State of Science: Why Does Rework Occur in Construction? What Are Its Consequences? And What Can be Done to Mitigate Its Occurrence?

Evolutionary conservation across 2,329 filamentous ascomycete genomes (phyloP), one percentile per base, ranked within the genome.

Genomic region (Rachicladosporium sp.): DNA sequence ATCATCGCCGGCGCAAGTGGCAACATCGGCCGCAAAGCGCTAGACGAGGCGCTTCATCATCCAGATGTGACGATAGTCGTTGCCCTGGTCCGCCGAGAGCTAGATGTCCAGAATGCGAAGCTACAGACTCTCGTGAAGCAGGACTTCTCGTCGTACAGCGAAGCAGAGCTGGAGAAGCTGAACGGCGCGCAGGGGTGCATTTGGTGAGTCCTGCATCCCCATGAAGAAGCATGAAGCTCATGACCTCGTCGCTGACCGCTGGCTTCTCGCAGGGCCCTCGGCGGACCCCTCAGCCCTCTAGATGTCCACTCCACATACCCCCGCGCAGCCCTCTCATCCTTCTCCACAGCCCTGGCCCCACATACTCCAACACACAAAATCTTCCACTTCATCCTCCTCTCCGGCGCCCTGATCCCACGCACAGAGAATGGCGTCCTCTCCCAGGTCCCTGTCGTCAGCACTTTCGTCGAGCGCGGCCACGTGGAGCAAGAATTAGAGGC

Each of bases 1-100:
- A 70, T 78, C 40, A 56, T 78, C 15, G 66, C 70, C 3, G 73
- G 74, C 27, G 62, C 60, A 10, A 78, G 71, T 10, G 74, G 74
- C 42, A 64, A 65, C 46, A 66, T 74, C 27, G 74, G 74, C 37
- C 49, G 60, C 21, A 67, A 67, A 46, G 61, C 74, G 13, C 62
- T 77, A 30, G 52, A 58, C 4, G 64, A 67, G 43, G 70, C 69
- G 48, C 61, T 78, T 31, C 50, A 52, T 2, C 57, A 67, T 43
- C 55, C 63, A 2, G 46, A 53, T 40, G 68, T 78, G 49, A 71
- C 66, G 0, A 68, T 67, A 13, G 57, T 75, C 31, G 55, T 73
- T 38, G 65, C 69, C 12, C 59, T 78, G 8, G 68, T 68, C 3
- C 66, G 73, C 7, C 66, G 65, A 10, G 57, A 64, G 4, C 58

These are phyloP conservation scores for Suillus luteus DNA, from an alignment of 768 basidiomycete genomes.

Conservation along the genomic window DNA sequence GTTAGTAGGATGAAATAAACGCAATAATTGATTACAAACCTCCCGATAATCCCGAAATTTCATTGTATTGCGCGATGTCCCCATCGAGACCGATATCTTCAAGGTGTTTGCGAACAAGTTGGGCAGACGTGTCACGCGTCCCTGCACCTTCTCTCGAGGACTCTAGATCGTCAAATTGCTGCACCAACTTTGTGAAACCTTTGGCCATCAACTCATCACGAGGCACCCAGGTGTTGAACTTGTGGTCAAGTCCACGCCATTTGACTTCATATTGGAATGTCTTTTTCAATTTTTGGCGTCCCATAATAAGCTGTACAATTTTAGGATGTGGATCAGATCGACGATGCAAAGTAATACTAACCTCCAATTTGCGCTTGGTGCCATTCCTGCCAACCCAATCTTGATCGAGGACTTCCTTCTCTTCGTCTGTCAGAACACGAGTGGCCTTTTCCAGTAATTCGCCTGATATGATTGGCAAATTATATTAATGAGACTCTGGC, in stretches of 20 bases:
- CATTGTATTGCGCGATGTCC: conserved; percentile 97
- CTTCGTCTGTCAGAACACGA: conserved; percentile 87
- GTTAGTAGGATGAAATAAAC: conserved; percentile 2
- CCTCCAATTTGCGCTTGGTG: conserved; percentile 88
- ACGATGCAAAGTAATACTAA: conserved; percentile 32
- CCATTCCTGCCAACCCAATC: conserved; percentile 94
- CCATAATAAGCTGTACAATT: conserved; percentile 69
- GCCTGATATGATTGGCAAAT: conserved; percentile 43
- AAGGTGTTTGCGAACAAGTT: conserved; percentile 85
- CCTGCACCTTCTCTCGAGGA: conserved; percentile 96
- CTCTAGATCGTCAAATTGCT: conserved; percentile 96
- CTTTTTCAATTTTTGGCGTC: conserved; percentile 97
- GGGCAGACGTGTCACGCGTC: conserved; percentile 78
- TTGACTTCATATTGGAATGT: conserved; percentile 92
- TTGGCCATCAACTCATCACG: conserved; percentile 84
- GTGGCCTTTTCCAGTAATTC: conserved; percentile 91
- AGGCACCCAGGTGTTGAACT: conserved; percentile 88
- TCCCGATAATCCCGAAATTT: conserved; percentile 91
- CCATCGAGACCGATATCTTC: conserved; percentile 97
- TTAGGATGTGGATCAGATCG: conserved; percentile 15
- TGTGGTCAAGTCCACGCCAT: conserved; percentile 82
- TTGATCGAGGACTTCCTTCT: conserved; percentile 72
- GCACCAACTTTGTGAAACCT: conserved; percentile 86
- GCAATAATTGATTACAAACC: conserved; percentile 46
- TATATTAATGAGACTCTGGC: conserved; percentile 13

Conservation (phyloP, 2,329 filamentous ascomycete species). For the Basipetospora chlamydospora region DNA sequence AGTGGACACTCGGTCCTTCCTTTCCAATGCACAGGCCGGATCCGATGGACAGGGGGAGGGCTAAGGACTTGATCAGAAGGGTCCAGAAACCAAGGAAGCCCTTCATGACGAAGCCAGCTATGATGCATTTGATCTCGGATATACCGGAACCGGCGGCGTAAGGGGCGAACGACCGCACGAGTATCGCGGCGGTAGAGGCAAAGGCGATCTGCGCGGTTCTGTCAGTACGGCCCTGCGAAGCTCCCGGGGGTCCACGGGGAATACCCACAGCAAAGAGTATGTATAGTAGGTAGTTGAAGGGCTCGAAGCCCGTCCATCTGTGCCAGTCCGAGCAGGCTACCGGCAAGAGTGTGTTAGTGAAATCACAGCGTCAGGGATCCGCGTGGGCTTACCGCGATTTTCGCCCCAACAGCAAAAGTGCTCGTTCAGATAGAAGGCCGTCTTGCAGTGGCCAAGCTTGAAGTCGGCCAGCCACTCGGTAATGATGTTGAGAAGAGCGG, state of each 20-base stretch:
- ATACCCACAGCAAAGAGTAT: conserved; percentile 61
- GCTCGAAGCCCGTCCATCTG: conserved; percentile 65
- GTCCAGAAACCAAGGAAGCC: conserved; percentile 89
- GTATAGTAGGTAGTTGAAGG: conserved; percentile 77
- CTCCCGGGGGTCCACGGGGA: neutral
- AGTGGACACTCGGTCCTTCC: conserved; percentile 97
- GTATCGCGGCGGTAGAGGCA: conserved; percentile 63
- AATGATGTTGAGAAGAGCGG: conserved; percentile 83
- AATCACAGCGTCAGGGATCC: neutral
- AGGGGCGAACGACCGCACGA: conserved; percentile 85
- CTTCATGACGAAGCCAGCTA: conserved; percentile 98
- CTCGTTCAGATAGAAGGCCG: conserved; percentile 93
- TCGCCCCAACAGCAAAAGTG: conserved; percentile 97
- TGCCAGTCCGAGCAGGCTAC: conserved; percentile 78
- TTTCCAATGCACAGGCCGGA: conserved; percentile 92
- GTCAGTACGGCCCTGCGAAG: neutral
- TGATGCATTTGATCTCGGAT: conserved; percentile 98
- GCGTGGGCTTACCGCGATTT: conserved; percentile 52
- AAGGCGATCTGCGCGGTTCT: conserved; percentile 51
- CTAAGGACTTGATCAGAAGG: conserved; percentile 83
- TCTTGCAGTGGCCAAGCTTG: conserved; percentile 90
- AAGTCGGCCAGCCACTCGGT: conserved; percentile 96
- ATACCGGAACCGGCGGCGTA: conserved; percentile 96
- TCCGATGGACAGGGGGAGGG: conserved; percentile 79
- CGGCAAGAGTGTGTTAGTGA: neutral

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There has been a wealth of research that has examined the nature of rework in construction. Progress toward addressing the rework problem has been limited—it still plagues practice, adversely impacting a project's performance. Almost all rework studies have focused on determining its proximal or root causes and therefore have overlooked the conditions that result from its manifestation. In filling this void, this paper draws upon our previous empirical studies, amongst others, to provide a much-needed theoretical framing to understand better why rework occurs, what its consequences are, and how it can be mitigated during construction. The theoretical framing we derive from our review provides construction organizations and their projects with a realization that the journey to mitigating rework begins with creating an error-mastery culture comprising authentic leadership, psychological safety, an error-management orientation, and resilience. We suggest that, once an error-mastery culture is established within construction organizations and their projects, they will be better positioned to realize the benefits of the techniques, tools, and technologies espoused to address rework, such as the Last Planner® and building information modeling. We also provide directions for future research and identify implications for practice so that strides toward rework mitigation in construction can be made.
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